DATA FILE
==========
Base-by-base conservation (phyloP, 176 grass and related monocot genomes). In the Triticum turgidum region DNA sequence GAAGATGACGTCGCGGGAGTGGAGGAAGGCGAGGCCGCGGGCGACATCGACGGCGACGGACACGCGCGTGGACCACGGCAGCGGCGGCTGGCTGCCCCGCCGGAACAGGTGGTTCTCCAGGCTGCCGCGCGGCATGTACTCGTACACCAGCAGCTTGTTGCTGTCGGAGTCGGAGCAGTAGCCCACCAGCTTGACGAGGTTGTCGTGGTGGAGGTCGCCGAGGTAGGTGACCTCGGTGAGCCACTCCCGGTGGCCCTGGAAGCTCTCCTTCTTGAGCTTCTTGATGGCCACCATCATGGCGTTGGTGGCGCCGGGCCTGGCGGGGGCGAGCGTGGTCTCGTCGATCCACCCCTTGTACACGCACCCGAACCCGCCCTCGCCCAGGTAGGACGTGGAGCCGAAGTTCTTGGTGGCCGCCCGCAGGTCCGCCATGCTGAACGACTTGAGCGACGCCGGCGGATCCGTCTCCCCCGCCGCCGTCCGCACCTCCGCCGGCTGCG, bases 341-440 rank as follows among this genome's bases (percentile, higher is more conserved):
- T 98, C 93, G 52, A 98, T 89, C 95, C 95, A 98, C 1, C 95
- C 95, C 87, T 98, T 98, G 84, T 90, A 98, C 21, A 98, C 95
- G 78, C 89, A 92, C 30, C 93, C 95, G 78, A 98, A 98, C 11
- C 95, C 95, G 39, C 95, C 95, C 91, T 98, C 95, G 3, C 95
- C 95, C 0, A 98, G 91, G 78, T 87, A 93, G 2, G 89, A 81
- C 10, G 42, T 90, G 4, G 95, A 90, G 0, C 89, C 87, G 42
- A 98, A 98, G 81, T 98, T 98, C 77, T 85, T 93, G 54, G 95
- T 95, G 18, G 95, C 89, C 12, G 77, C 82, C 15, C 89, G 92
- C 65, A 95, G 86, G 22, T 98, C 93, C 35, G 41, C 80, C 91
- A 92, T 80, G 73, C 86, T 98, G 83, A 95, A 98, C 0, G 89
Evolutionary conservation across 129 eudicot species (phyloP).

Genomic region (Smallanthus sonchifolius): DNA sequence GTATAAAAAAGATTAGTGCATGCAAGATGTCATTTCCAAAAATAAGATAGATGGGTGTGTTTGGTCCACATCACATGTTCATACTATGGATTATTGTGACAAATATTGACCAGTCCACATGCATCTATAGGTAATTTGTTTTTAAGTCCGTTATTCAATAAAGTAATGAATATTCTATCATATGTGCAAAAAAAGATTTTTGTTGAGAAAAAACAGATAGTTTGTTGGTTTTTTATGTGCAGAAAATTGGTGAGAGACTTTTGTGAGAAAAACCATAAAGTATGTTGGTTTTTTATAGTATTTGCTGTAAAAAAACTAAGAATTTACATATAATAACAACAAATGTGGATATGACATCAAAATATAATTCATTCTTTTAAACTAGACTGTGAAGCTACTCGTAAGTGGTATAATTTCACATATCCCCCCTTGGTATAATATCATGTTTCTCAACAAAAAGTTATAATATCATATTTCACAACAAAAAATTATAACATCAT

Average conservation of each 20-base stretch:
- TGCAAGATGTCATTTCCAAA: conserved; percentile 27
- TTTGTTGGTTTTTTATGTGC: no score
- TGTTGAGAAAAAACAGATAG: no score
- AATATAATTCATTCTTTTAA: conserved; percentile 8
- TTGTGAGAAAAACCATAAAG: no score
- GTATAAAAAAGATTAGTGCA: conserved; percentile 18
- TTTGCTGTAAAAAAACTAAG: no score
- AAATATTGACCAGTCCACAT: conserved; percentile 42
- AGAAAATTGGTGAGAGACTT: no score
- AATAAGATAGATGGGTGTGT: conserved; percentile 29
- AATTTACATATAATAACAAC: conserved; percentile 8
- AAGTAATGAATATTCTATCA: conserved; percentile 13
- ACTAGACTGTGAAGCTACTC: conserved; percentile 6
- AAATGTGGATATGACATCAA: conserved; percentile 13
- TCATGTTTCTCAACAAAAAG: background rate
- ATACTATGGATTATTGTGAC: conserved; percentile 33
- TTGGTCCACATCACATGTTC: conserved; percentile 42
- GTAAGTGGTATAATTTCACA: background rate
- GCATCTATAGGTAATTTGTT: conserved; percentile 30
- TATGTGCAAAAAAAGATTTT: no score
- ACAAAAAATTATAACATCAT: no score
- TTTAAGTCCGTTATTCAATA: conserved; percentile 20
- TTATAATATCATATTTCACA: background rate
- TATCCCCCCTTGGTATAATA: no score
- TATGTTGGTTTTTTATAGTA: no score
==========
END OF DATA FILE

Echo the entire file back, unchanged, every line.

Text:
Base-by-base conservation (phyloP, 176 grass and related monocot genomes). In the Triticum turgidum region DNA sequence GAAGATGACGTCGCGGGAGTGGAGGAAGGCGAGGCCGCGGGCGACATCGACGGCGACGGACACGCGCGTGGACCACGGCAGCGGCGGCTGGCTGCCCCGCCGGAACAGGTGGTTCTCCAGGCTGCCGCGCGGCATGTACTCGTACACCAGCAGCTTGTTGCTGTCGGAGTCGGAGCAGTAGCCCACCAGCTTGACGAGGTTGTCGTGGTGGAGGTCGCCGAGGTAGGTGACCTCGGTGAGCCACTCCCGGTGGCCCTGGAAGCTCTCCTTCTTGAGCTTCTTGATGGCCACCATCATGGCGTTGGTGGCGCCGGGCCTGGCGGGGGCGAGCGTGGTCTCGTCGATCCACCCCTTGTACACGCACCCGAACCCGCCCTCGCCCAGGTAGGACGTGGAGCCGAAGTTCTTGGTGGCCGCCCGCAGGTCCGCCATGCTGAACGACTTGAGCGACGCCGGCGGATCCGTCTCCCCCGCCGCCGTCCGCACCTCCGCCGGCTGCG, bases 341-440 rank as follows among this genome's bases (percentile, higher is more conserved):
- T 98, C 93, G 52, A 98, T 89, C 95, C 95, A 98, C 1, C 95
- C 95, C 87, T 98, T 98, G 84, T 90, A 98, C 21, A 98, C 95
- G 78, C 89, A 92, C 30, C 93, C 95, G 78, A 98, A 98, C 11
- C 95, C 95, G 39, C 95, C 95, C 91, T 98, C 95, G 3, C 95
- C 95, C 0, A 98, G 91, G 78, T 87, A 93, G 2, G 89, A 81
- C 10, G 42, T 90, G 4, G 95, A 90, G 0, C 89, C 87, G 42
- A 98, A 98, G 81, T 98, T 98, C 77, T 85, T 93, G 54, G 95
- T 95, G 18, G 95, C 89, C 12, G 77, C 82, C 15, C 89, G 92
- C 65, A 95, G 86, G 22, T 98, C 93, C 35, G 41, C 80, C 91
- A 92, T 80, G 73, C 86, T 98, G 83, A 95, A 98, C 0, G 89
Evolutionary conservation across 129 eudicot species (phyloP).

Genomic region (Smallanthus sonchifolius): DNA sequence GTATAAAAAAGATTAGTGCATGCAAGATGTCATTTCCAAAAATAAGATAGATGGGTGTGTTTGGTCCACATCACATGTTCATACTATGGATTATTGTGACAAATATTGACCAGTCCACATGCATCTATAGGTAATTTGTTTTTAAGTCCGTTATTCAATAAAGTAATGAATATTCTATCATATGTGCAAAAAAAGATTTTTGTTGAGAAAAAACAGATAGTTTGTTGGTTTTTTATGTGCAGAAAATTGGTGAGAGACTTTTGTGAGAAAAACCATAAAGTATGTTGGTTTTTTATAGTATTTGCTGTAAAAAAACTAAGAATTTACATATAATAACAACAAATGTGGATATGACATCAAAATATAATTCATTCTTTTAAACTAGACTGTGAAGCTACTCGTAAGTGGTATAATTTCACATATCCCCCCTTGGTATAATATCATGTTTCTCAACAAAAAGTTATAATATCATATTTCACAACAAAAAATTATAACATCAT

Average conservation of each 20-base stretch:
- TGCAAGATGTCATTTCCAAA: conserved; percentile 27
- TTTGTTGGTTTTTTATGTGC: no score
- TGTTGAGAAAAAACAGATAG: no score
- AATATAATTCATTCTTTTAA: conserved; percentile 8
- TTGTGAGAAAAACCATAAAG: no score
- GTATAAAAAAGATTAGTGCA: conserved; percentile 18
- TTTGCTGTAAAAAAACTAAG: no score
- AAATATTGACCAGTCCACAT: conserved; percentile 42
- AGAAAATTGGTGAGAGACTT: no score
- AATAAGATAGATGGGTGTGT: conserved; percentile 29
- AATTTACATATAATAACAAC: conserved; percentile 8
- AAGTAATGAATATTCTATCA: conserved; percentile 13
- ACTAGACTGTGAAGCTACTC: conserved; percentile 6
- AAATGTGGATATGACATCAA: conserved; percentile 13
- TCATGTTTCTCAACAAAAAG: background rate
- ATACTATGGATTATTGTGAC: conserved; percentile 33
- TTGGTCCACATCACATGTTC: conserved; percentile 42
- GTAAGTGGTATAATTTCACA: background rate
- GCATCTATAGGTAATTTGTT: conserved; percentile 30
- TATGTGCAAAAAAAGATTTT: no score
- ACAAAAAATTATAACATCAT: no score
- TTTAAGTCCGTTATTCAATA: conserved; percentile 20
- TTATAATATCATATTTCACA: background rate
- TATCCCCCCTTGGTATAATA: no score
- TATGTTGGTTTTTTATAGTA: no score